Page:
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On Slow Play

Like the points about slow decks. As to your suggestion though, who’s gonna count turns?

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Too many back and forth timing intervals, I suspect, though if anyone is interested I’ll bring my clock to the BABW finals to see how it goes in some casual games.

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I’ve played chess with a chess clock before. It was very counter-intuitive. Playing in a tournament is already more than playing Netrunner; I’m not sure we want to add ‘chess clock skill’ to that.

@Ravlin, agree to disagree I guess. You’re right that it doesn’t matter much in this case as it is a highly competitive event, and that it is very important for deviations from FFG rules should be made very clear to participants beforehand.

you suspect right. for a single encounter with a single piece of ICE, the clock would need to be hit 4-6 times, depending on subroutines (possibly many more times if there are many traces). to be strictly fair the clock also needs to be hit a minimum of twice per click to account for rez and card-ability windows.

TLDR is that chess clocks would be either unplayably tedious or highly abusable.

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I would like to test it before i came to a firm conclusion on that though.

I think I may have opened an unfortunate can of worms. I don’t want to upset anyone or detract from what will, I have no doubt, be a great event.

In the end it hopefully won’t make a difference - 1 point is enough worse than 2 and not enough better than 0. And because of that I might bow to public pressure for this event to be by the normal rules relating to going to time. I’m still going to keep a clause that says if someone is warned for slow play in eliminations they don’t win regardless of agenda points or anything at the end of the game. I’ve seen a couple of instances where the player who was in the strongest position losing due to their opponent’s slow play.

I think it’s an important discussion to have. I don’t think FFGs rules are right at the moment.

I agree with @popeye09 that the structure is designed to fit into a day. That’s why we’re running 60 min rounds. Because we’re running an LCQ + finals weekend, many people have a long journey to make Sunday night. As such we need to be done by 9pm. Sadly that means the very slowest decks are penalised. You can still play pretty slow decks in the time limit though. 30 mins is a pretty long game of netrunner.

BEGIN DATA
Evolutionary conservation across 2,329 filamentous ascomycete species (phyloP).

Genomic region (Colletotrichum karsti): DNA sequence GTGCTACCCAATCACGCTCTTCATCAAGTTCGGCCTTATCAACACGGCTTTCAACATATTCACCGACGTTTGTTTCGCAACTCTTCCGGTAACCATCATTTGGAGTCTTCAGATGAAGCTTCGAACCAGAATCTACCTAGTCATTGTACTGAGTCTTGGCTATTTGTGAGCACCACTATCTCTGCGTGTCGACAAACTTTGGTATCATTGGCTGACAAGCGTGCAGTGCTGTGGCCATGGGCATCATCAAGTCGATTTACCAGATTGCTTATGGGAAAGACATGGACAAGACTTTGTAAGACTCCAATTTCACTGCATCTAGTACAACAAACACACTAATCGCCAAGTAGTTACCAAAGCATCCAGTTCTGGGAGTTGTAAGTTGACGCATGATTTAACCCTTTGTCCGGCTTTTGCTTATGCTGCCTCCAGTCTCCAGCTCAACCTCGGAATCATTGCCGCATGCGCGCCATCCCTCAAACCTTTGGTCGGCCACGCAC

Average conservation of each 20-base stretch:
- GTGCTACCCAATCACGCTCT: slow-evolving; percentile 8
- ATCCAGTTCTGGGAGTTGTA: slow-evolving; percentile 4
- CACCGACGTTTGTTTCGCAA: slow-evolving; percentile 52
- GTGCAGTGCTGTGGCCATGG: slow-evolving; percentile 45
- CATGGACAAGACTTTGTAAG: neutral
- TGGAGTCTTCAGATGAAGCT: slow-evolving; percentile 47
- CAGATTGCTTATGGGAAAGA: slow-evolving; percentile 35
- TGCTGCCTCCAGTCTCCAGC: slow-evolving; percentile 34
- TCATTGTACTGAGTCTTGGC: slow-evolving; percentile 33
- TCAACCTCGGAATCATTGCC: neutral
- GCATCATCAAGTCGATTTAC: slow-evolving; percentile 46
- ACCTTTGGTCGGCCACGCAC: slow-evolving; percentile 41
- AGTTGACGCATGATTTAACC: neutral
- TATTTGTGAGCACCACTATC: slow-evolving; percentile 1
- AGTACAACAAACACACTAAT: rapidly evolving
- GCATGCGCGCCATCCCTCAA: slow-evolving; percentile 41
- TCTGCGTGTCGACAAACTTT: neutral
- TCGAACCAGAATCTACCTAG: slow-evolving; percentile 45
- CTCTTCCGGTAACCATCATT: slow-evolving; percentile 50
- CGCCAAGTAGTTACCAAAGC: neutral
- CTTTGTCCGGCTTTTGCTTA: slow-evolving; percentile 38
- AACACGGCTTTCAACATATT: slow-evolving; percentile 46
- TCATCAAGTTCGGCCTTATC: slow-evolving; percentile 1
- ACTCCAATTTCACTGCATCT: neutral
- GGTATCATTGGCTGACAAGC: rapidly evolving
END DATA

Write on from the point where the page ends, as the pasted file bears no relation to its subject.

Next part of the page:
Let’s test it out with Nasir running Clot and both Shards, against Spark with Cyberdex!

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I think this has been one of the more civil and polite discussions about something like this. (If I came off as anything but civil I apologize it was not my intent!)

Have a great event! I am sure whatever you choose will be fine for the event, all I wanted to do is make sure that any choices were made taking into consideration all those who play the game.

@voltorocks I think our disagreement is totally fine, civil, and perhaps not as far apart as it seems.

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I think the best way to do the chess clocks is to have them flip on change of turn only, and flip them back mid turn only if the opposing player requested time to think…

So - i make a run - if the corp thinks more than 1-2 seconds on whether to rez, then the runner flips the timer. If either player requests time to think during a paid window, opposing player hits the timer.

This is how I see it working also, though I’m still unconvinced about whether or not it will be practical

If someone busts out a chess clock on me for a game of Netrunner, I’m going to laugh at them and then concede. I can’t even remember to use click trackers, man.

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I think its important to be careful here, as punishing being matched against a slow player also means you’re encouraging people to get salty about being matched with new players, which may make a new player’s experiences more likely to be awful. Its definitely a balancing act but being welcoming of new players is definitely a worthy goal.

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Make an announcement to everyone before the first round that they are welcomed to notify a judge if they feel a game is not being played at a decent pace. I was too passive about this at US nationals a couple weeks ago and literally missed the top 16 cut because of a single timed win where we had only 10 minutes to play my Corp side and I could only make it to 5 points. I was devastated and since then I encourage players to feel free to notify their opponents every couple of turns of how much time is remaining to poke and prod them to keep a decent pace. Hearing the TOs say this may make everyone more conscientious of their play speed and make faster & more confident players feel freer mention it mid-game.